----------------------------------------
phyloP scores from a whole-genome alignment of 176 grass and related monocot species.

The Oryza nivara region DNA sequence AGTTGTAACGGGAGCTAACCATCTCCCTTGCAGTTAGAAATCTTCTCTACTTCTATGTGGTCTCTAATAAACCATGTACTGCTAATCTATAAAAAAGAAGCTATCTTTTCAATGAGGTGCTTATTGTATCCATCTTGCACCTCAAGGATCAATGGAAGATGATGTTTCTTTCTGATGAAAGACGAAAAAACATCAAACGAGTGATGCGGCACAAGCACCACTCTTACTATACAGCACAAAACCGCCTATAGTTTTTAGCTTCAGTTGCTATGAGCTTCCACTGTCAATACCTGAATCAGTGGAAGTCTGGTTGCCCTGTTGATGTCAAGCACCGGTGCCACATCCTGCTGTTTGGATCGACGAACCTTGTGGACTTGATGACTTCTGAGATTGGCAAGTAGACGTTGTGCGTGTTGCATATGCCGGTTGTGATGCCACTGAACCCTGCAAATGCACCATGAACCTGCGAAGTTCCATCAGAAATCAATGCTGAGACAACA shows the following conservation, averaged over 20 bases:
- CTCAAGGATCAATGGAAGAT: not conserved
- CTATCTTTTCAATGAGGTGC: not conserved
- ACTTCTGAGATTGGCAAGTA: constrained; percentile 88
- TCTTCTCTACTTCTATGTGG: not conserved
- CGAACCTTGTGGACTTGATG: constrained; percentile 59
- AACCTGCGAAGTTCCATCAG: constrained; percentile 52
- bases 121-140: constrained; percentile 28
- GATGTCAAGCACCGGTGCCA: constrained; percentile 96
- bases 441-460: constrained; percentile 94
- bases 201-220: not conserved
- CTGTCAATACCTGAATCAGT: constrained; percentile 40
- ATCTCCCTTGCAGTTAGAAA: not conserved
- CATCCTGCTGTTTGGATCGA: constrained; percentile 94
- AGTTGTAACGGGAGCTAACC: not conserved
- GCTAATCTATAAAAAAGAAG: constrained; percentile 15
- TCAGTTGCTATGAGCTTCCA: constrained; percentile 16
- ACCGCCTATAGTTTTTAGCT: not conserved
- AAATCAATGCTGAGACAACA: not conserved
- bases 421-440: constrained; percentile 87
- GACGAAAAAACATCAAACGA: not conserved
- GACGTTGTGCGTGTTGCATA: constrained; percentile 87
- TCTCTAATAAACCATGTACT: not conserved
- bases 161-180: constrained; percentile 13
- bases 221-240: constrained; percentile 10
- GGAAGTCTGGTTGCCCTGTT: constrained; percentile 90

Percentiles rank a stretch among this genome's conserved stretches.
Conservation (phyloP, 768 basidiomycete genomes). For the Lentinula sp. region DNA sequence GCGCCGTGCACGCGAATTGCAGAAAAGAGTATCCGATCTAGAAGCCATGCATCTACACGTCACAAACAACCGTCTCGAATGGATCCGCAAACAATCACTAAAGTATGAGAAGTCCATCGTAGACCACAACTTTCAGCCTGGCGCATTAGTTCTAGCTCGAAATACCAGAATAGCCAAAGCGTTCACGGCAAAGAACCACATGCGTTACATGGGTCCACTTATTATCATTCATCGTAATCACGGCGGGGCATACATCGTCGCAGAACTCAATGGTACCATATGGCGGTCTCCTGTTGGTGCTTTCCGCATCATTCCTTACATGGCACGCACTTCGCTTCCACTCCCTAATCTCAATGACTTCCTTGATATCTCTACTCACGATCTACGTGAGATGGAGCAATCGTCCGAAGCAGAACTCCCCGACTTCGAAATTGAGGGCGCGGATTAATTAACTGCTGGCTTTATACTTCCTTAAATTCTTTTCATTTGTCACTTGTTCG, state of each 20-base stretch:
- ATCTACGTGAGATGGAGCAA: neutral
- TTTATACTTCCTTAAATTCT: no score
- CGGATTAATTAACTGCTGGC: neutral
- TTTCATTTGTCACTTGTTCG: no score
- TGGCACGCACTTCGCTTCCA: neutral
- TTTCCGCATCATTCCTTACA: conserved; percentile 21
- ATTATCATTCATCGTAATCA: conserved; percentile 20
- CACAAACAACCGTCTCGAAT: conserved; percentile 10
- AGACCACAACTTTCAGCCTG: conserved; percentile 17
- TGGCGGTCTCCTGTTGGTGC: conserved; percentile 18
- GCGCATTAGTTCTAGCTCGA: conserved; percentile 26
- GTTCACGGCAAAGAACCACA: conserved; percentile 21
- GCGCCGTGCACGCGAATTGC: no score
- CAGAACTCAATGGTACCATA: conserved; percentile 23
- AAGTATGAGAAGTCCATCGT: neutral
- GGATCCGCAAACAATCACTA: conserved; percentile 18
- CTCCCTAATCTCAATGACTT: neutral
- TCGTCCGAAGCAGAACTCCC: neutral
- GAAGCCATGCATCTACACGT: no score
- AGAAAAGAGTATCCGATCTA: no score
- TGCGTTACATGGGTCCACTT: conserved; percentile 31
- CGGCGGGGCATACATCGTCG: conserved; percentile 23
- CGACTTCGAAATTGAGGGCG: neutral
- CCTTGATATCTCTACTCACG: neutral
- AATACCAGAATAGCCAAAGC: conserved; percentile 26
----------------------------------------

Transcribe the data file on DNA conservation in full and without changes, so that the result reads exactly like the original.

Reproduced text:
phyloP scores from a whole-genome alignment of 176 grass and related monocot species.

The Oryza nivara region DNA sequence AGTTGTAACGGGAGCTAACCATCTCCCTTGCAGTTAGAAATCTTCTCTACTTCTATGTGGTCTCTAATAAACCATGTACTGCTAATCTATAAAAAAGAAGCTATCTTTTCAATGAGGTGCTTATTGTATCCATCTTGCACCTCAAGGATCAATGGAAGATGATGTTTCTTTCTGATGAAAGACGAAAAAACATCAAACGAGTGATGCGGCACAAGCACCACTCTTACTATACAGCACAAAACCGCCTATAGTTTTTAGCTTCAGTTGCTATGAGCTTCCACTGTCAATACCTGAATCAGTGGAAGTCTGGTTGCCCTGTTGATGTCAAGCACCGGTGCCACATCCTGCTGTTTGGATCGACGAACCTTGTGGACTTGATGACTTCTGAGATTGGCAAGTAGACGTTGTGCGTGTTGCATATGCCGGTTGTGATGCCACTGAACCCTGCAAATGCACCATGAACCTGCGAAGTTCCATCAGAAATCAATGCTGAGACAACA shows the following conservation, averaged over 20 bases:
- CTCAAGGATCAATGGAAGAT: not conserved
- CTATCTTTTCAATGAGGTGC: not conserved
- ACTTCTGAGATTGGCAAGTA: constrained; percentile 88
- TCTTCTCTACTTCTATGTGG: not conserved
- CGAACCTTGTGGACTTGATG: constrained; percentile 59
- AACCTGCGAAGTTCCATCAG: constrained; percentile 52
- bases 121-140: constrained; percentile 28
- GATGTCAAGCACCGGTGCCA: constrained; percentile 96
- bases 441-460: constrained; percentile 94
- bases 201-220: not conserved
- CTGTCAATACCTGAATCAGT: constrained; percentile 40
- ATCTCCCTTGCAGTTAGAAA: not conserved
- CATCCTGCTGTTTGGATCGA: constrained; percentile 94
- AGTTGTAACGGGAGCTAACC: not conserved
- GCTAATCTATAAAAAAGAAG: constrained; percentile 15
- TCAGTTGCTATGAGCTTCCA: constrained; percentile 16
- ACCGCCTATAGTTTTTAGCT: not conserved
- AAATCAATGCTGAGACAACA: not conserved
- bases 421-440: constrained; percentile 87
- GACGAAAAAACATCAAACGA: not conserved
- GACGTTGTGCGTGTTGCATA: constrained; percentile 87
- TCTCTAATAAACCATGTACT: not conserved
- bases 161-180: constrained; percentile 13
- bases 221-240: constrained; percentile 10
- GGAAGTCTGGTTGCCCTGTT: constrained; percentile 90

Percentiles rank a stretch among this genome's conserved stretches.
Conservation (phyloP, 768 basidiomycete genomes). For the Lentinula sp. region DNA sequence GCGCCGTGCACGCGAATTGCAGAAAAGAGTATCCGATCTAGAAGCCATGCATCTACACGTCACAAACAACCGTCTCGAATGGATCCGCAAACAATCACTAAAGTATGAGAAGTCCATCGTAGACCACAACTTTCAGCCTGGCGCATTAGTTCTAGCTCGAAATACCAGAATAGCCAAAGCGTTCACGGCAAAGAACCACATGCGTTACATGGGTCCACTTATTATCATTCATCGTAATCACGGCGGGGCATACATCGTCGCAGAACTCAATGGTACCATATGGCGGTCTCCTGTTGGTGCTTTCCGCATCATTCCTTACATGGCACGCACTTCGCTTCCACTCCCTAATCTCAATGACTTCCTTGATATCTCTACTCACGATCTACGTGAGATGGAGCAATCGTCCGAAGCAGAACTCCCCGACTTCGAAATTGAGGGCGCGGATTAATTAACTGCTGGCTTTATACTTCCTTAAATTCTTTTCATTTGTCACTTGTTCG, state of each 20-base stretch:
- ATCTACGTGAGATGGAGCAA: neutral
- TTTATACTTCCTTAAATTCT: no score
- CGGATTAATTAACTGCTGGC: neutral
- TTTCATTTGTCACTTGTTCG: no score
- TGGCACGCACTTCGCTTCCA: neutral
- TTTCCGCATCATTCCTTACA: conserved; percentile 21
- ATTATCATTCATCGTAATCA: conserved; percentile 20
- CACAAACAACCGTCTCGAAT: conserved; percentile 10
- AGACCACAACTTTCAGCCTG: conserved; percentile 17
- TGGCGGTCTCCTGTTGGTGC: conserved; percentile 18
- GCGCATTAGTTCTAGCTCGA: conserved; percentile 26
- GTTCACGGCAAAGAACCACA: conserved; percentile 21
- GCGCCGTGCACGCGAATTGC: no score
- CAGAACTCAATGGTACCATA: conserved; percentile 23
- AAGTATGAGAAGTCCATCGT: neutral
- GGATCCGCAAACAATCACTA: conserved; percentile 18
- CTCCCTAATCTCAATGACTT: neutral
- TCGTCCGAAGCAGAACTCCC: neutral
- GAAGCCATGCATCTACACGT: no score
- AGAAAAGAGTATCCGATCTA: no score
- TGCGTTACATGGGTCCACTT: conserved; percentile 31
- CGGCGGGGCATACATCGTCG: conserved; percentile 23
- CGACTTCGAAATTGAGGGCG: neutral
- CCTTGATATCTCTACTCACG: neutral
- AATACCAGAATAGCCAAAGC: conserved; percentile 26